“What you run here is not a factory, it is a zoo. There are monkeys here who dance to your tune, but there are also lions here who can bite your head off. And we are the lions, Mr Manager! I want my freedom!” With these words – uttered in the middle of the long, hot summer of 1976 – 43-year-old Jayaben Desai stormed out of the Grunwick Film Processing Laboratories in London. In doing so, she triggered one of the most significant industrial disputes in modern British history.
A few days later, Desai was back at the factory, but this time she had no intention of doing any work. Instead she stood on a picket line, where she was joined by 137 staff out of a workforce of 500, each demanding union recognition and an end to arbitrary and humiliating management in the workplace. Over the following two years, Desai’s strike would attract thousands of supporters, spark intense media coverage, throw the spotlight on the treatment of Britain’s migrant workforce, and elicit a fierce reaction from right-wing groups determined to weaken the power of the trade unions. Many of the issues that the Grunwick dispute brought simmering to the surface four decades ago still haunt British industrial relations today.
Powered by frustration
Desai’s tirade against her manager on 20 August 1976 took just a few seconds to deliver, but the frustration that powered her words had been brewing for years.
Desai and her fellow strikers were English-educated migrants of south Asian origin whose families had settled in countries in east Africa during British colonial rule. These largely middle-class families had, for the most part, carved out successful lives in Africa. But the fall of Britain’s colonies transformed the landscape, unleashing a wave of Africanisation policies (the most infamous of which was Idi Amin’s expulsion of Asian people from Uganda in August 1972) that persuaded many that their futures lay elsewhere. Thousands were British passport holders and now chose to swap east Africa for the UK. On arrival in this new, cold, alien land, many of the female migrants sought to supplement their families’ incomes by searching for low-paid, manual work.
Those settling near the Grunwick Film Processing Laboratories in Willesden, north-west London, found an employer more than willing to offer them work. In a period of expansion for the domestic photographic market – as more and more Britons headed off on holiday and took snaps of their families while they were there – the Grunwick photo processing plant found itself increasingly relying on cheap labour supplied by south Asian female migrants, commonly regarded as hardworking and docile.
“Asians had just come from Uganda and they all needed work, so they took whatever was available,” recalled Jayaben Desai, when we interviewed her in 2007. “Grunwick put out papers [leaflets]: ‘come and we will give you a job. We give jobs to everyone.’ When I went, a friend of mine followed. And soon they were full of Asians.”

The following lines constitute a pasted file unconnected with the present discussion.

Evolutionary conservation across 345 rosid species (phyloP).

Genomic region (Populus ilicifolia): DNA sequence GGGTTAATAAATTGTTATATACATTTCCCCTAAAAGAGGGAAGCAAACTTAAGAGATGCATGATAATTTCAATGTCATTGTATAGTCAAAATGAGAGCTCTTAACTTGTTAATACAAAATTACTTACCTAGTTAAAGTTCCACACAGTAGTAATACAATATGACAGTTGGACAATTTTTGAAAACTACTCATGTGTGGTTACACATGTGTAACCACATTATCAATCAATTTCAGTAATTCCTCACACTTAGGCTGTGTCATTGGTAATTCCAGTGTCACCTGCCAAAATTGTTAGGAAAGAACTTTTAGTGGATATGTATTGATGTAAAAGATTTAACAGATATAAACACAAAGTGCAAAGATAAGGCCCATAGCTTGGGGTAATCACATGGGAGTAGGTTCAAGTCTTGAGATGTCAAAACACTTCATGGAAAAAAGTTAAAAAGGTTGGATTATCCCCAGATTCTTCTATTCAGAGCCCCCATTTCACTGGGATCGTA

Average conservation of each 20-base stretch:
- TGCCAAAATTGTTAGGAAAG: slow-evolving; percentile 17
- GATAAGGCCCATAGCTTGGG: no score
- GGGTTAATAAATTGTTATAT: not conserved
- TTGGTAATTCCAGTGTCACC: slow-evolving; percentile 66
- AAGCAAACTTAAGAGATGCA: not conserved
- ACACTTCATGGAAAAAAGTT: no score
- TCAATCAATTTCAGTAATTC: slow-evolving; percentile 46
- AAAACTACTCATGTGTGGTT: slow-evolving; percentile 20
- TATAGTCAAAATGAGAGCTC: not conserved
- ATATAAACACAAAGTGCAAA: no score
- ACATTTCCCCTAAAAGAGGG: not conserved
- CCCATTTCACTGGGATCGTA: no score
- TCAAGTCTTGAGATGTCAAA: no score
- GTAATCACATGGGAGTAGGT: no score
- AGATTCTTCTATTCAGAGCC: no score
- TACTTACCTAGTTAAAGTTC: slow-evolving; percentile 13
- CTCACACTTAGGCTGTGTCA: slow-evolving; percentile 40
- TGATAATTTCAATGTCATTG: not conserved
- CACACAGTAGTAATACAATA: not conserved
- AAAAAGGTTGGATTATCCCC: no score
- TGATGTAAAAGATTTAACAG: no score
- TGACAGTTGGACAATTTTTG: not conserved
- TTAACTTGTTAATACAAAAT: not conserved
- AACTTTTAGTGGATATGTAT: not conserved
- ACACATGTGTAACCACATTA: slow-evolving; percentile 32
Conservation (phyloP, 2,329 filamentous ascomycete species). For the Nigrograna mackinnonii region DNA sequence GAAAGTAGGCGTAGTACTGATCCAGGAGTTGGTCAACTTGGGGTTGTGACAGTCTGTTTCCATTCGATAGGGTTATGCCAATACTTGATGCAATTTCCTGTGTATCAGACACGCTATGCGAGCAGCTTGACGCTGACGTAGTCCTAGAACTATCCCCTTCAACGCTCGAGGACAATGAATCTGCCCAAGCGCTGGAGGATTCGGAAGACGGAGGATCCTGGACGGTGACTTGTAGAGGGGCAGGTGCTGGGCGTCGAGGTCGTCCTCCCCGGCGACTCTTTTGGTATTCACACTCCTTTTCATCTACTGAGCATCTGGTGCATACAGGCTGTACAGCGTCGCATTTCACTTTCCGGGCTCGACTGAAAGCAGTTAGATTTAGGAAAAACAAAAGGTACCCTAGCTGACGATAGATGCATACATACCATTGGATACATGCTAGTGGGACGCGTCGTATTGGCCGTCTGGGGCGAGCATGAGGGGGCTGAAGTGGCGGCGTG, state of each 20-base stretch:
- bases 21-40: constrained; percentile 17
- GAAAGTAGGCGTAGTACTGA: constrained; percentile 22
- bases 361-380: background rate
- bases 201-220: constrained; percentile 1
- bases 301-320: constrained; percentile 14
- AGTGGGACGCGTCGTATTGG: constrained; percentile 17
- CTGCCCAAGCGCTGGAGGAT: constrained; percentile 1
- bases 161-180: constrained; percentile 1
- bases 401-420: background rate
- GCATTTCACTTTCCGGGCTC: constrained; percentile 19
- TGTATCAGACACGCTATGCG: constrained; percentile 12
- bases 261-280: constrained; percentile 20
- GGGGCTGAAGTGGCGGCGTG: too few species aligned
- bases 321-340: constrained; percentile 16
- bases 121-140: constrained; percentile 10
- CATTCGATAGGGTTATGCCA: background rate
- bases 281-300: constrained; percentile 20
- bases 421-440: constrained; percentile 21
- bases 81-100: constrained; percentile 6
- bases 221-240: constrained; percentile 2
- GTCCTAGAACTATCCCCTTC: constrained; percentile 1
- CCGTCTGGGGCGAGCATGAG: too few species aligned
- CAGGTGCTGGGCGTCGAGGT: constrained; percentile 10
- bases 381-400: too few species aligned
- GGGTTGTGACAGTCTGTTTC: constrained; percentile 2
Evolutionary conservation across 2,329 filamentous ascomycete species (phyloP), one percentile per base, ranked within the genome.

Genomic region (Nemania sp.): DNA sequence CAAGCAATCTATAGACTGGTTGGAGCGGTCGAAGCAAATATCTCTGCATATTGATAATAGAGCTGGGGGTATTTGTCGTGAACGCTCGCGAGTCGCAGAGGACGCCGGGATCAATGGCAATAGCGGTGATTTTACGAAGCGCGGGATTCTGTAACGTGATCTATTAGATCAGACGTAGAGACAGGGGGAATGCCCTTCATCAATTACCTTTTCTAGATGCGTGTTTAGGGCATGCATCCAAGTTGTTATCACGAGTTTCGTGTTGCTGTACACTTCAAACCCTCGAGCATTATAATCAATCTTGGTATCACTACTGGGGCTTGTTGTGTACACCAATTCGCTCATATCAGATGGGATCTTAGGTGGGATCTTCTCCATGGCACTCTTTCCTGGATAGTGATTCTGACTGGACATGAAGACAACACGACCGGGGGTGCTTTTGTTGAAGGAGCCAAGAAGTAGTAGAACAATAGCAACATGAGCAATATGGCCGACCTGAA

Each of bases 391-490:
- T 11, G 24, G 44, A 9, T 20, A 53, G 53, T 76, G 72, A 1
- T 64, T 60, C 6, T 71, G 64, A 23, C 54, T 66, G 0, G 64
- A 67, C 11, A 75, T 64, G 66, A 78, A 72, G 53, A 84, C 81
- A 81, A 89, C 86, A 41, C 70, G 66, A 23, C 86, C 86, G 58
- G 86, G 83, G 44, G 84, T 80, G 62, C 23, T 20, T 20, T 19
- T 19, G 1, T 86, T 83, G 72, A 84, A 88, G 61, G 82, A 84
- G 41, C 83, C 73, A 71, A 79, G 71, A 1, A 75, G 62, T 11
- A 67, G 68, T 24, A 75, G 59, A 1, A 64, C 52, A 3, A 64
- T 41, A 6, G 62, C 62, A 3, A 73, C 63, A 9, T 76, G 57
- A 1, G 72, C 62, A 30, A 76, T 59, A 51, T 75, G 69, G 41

Yet while this arrangement initially suited both parties, cracks soon began to appear in the relationship between the migrants and their employees. These tensions were sparked by the degrading treatment that Grunwick’s management often meted out to its south Asian workforce. In the early 1970s, such treatment was a fact of life for ‘unskilled’ immigrants across London’s workplaces. Yet at Grunwick, where the pressure for results soared as the company expanded, it was particularly egregious: staff found themselves under constant surveillance and routinely humiliated by being given dressing-downs in full sight of their co-workers.
“The managers were in a glass cabinet,” recalled Desai. “They could see us, and if they called us in to their office, the rest of the workers could see them, but could not hear what was going on. Such was their gameplan. We used to work out of fear.”
Pay at Grunwick was low by industry standards, employees struggled to get time off for doctors’ appointments (the management’s attitude towards those wishing to attend ante-natal clinics was a particular source of frustration), and they even had to ask permission to go to the toilet. Yet perhaps the biggest cause of grievance was the issue of overtime. This sometimes extended until 10pm and was often dropped on the employees at the very last minute. The Grunwick workers came from households that had employed servants in east Africa, and were used to the respect that their relatively privileged social status had conferred. To be told – in the brusquest of terms – that they wouldn’t be able to head home to their families that evening was, for many, simply beyond the pale.
And so it proved on the evening of 20 August 1976 when Jayaben Desai’s manager confronted her with a demand for overtime. Mindful of the complicated bus journey home and the ‘second shift’ of cooking and cleaning that awaited her, Desai protested and stormed out. Within a matter of days, the Grunwick dispute had begun.
Having walked out of the Grunwick plant, Desai and her fellow strikers joined the white-collar union APEX (the Association of Professional, Executive, Clerical and Computer Staff). On 6 September 1976, Roy Grantham, the general secretary of the union, told the annual conference of the Trades Union Congress (TUC) that the Grunwick strikers were protesting against “a reactionary employer taking advantage of race, and employing workers on disgraceful terms and conditions”.